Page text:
I’d like to make a few comments on the article “Extraction vs no treatment: Long-term facial profile changes” in the May 2015 issue (Rathod AB, Araujo E, Vaden JL, Behrents RG, Oliver DR. Am J Orthod Dentofacial Orthop 2015;147:596-603). This is a most interesting and pertinent topic of research in orthodontics. In the introduction, the authors stated that “Tweed challenged Angle’s concepts [on nonextraction treatment] solely on esthetic grounds [italics added].” A review of Tweed’s early papers on the subject show that relapse of incisor alignment was actually Tweed’s initial concern. In the second sentence of Tweed’s 1936 paper, he stated that “the most unstable and therefore the most difficult cases to retain successfully are those in which teeth are too far forward or in double protrusion.”
The size of the face, especially after treatment, was significantly different between the treated and the untreated samples: faces and features in the treated sample were much larger, especially the nose and lower facial height. No information was given about the mean ages of the samples at T2 and T3, only that they were chosen in an attempt to match the 10- to 17-year posttreatment films. There also was no information about the numbers of male and female subjects in each sample. Might the treated sample have been older, or had more male subjects? A table presenting such information would have been helpful. It would have been interesting to compare these samples at T1 to see whether they were more similar at pretreatment.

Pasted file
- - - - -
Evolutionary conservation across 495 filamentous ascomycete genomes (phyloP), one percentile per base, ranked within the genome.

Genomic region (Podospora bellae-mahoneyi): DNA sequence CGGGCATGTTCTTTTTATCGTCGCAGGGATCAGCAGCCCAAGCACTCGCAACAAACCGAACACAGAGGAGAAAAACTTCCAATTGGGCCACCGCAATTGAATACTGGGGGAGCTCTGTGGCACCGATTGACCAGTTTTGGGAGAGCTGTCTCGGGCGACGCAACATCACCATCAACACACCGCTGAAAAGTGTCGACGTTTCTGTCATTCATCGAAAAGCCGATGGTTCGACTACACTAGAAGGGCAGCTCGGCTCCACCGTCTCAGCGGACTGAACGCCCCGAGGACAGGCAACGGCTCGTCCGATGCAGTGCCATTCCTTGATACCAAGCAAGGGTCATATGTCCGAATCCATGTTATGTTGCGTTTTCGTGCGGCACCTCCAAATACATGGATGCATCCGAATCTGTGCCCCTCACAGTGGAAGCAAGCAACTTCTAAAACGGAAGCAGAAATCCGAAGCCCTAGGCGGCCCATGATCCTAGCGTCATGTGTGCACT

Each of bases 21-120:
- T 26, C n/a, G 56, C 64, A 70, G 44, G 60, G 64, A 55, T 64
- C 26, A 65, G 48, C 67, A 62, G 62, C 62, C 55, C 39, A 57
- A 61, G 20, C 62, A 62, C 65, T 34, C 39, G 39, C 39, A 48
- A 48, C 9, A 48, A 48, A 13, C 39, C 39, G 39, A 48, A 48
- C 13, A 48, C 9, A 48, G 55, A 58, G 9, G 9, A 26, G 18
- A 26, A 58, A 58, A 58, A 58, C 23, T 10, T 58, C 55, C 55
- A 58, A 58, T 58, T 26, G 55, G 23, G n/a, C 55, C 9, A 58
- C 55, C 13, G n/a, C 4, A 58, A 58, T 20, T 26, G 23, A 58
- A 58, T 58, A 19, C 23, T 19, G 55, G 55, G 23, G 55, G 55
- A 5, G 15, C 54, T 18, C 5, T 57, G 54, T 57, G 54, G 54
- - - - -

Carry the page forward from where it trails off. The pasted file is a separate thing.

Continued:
I question the use of Ricketts’ E-plane and the mean values associated with an “esthetic face.” Ricketts’ finding of the lower lip located 4 mm behind the E-plane was not from a sample of beautiful faces. This was a finding from an analysis of 1000 consecutively treated patients in his practice. Hence, one cannot conclude, since the values in Ricketts’ study and this study were similar, that these patients were esthetically acceptable. In addition, Ricketts’ article was published almost 50 years ago (1968), and studies have shown that the esthetic face in 1968 had thinner lips than those in the later part of the 20th century. This article, although very interesting and informative, did not study esthetics; it simply evaluated the hard and soft tissue changes incident to treatment with extraction vs normal growth.